with Galit Serebrenick-Hai, MA, MSW, Somatic Experiencing® Practitioner (SEP)
My clients lie. Friends, family, colleagues, strangers, themselves, no one is excluded from their liar’s club, myself included. As the clinical director of an inpatient detox and rehabilitation center (addressing all forms of substance addiction), I was lied to by my clients so often I started to expect it. However, and this is even more important, I did accept it as a symptom of the disease called addiction.
After five years at the center I realized that dishonesty in general and manipulative behaviors in particular, especially when clients were still struggling with active addiction and frequent relapses, were not embedded in their personality or characteristics. Rather, they resulted from past experiences and how the addict viewed his/her problem and its solution. I believe that accepting such a point of view can help therapists improve their ability to handle their countertransference and enable them to remain compassionate even when confronted with their clients’ dishonesty.
Dishonesty and manipulative behaviors take on many forms. Therapists often discover that their clients have never really stopped using drugs/alcohol. If therapy occurs in an agency with mandatory screening for drug/alcohol abuse, addicts find various creative ways to forge the results. For example, some of my clients explained to me that while supposedly seeking help at outpatient clinics they were actually calculating the day and exact point in time that they needed to stop drinking in order to pass those screening tests. Drug addicts introduced me to various ways in which urine screening tests can also be forged.
One may assume that there must be less chance for dishonesty when treatment is held at an inpatient facility, which is initially an alcohol and drug free environment. While this is true to some extent, the magnitude of the false pretense that addicts are willing to live through is surprising. In the detox and rehab facility where I worked clients were only able to leave the facility for the weekend after three months of extensive therapy. Very often, the choices they made during their weekend away (if they ever returned…) were the only indicator of their sincerity during those three months in which they nodded their heads in agreement during group therapy.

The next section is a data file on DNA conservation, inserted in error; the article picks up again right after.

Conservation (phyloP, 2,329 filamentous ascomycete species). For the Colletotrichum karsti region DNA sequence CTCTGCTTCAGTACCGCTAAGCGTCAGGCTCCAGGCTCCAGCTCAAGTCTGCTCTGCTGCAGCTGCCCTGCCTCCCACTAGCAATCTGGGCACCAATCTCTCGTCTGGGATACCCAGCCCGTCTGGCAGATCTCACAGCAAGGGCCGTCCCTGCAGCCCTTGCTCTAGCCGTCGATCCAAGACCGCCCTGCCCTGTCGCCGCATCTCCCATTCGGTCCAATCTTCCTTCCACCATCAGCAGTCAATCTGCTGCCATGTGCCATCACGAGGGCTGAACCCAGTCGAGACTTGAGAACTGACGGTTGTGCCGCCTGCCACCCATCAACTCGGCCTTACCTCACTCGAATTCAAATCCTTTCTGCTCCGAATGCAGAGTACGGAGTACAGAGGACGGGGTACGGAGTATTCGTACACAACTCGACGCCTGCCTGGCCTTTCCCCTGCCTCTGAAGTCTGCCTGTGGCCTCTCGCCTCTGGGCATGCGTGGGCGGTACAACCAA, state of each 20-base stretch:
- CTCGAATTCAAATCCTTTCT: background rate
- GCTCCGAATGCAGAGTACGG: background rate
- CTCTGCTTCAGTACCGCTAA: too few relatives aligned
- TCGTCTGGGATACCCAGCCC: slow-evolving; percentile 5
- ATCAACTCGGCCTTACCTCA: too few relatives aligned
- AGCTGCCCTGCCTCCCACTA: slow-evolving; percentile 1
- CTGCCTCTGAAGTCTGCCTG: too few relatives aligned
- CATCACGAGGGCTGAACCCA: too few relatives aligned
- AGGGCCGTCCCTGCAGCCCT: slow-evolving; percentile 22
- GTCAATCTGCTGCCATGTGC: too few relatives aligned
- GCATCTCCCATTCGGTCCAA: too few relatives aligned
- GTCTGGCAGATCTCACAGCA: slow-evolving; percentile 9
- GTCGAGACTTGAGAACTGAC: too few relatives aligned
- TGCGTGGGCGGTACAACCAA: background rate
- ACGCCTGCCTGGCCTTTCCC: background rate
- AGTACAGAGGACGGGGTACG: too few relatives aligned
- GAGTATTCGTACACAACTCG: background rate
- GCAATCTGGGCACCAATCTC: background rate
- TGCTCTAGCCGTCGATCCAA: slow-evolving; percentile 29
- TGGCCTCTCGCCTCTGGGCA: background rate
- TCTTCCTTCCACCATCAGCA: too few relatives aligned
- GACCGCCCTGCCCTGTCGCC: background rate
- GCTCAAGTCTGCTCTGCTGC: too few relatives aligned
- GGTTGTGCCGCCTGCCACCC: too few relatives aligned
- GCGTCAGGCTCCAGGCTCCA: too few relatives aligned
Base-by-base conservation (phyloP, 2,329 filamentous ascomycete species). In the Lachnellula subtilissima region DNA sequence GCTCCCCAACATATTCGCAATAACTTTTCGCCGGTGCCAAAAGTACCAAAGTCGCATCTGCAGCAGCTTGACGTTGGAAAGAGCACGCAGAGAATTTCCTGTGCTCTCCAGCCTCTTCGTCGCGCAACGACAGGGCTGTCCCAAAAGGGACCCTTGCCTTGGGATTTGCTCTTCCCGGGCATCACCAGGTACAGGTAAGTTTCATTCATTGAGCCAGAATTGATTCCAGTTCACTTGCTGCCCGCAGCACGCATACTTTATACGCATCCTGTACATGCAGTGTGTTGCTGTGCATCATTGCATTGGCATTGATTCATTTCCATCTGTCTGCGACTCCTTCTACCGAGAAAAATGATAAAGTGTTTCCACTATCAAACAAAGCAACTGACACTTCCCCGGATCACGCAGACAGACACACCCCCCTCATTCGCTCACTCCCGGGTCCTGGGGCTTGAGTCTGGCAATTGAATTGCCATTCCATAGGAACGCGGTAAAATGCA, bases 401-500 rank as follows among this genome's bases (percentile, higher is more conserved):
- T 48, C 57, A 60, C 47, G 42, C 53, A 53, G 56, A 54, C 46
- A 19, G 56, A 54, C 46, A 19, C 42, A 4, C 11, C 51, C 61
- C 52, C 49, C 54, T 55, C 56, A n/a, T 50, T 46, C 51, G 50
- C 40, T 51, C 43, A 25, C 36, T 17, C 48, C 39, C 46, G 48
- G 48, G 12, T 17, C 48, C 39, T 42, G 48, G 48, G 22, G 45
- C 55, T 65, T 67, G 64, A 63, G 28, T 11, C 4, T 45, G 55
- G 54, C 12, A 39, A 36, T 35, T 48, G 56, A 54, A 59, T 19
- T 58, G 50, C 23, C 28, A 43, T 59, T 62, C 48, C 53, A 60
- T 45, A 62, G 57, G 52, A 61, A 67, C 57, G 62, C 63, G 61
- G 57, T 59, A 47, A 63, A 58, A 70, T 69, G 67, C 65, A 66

Although clients usually managed to refrain from the use of alcohol or drugs, more often than not they still indulged themselves in behaviors such as gambling, partying with friends who used drugs or alcohol, communicating with people with which they had abusive relationships, etc. These kinds of choices clearly indicated they were not taking the information given to them at the rehab seriously. Their chances to “stay clean and sober” in the long run were practically non-existent.
To read the rest of Galit’s article, please CLICK HERE
Galit Serebrenick-Hai, M.A, M.S.W, SEP, is a certified psychodynamic psychotherapist who holds an M.S.W from Haifa University (Israel), and an M.A. in Business and Industry Counseling from Kean University (NJ). Between the years 2012-2017 Galit had served as the clinical director of an inpatient detox and rehabilitation center in Israel.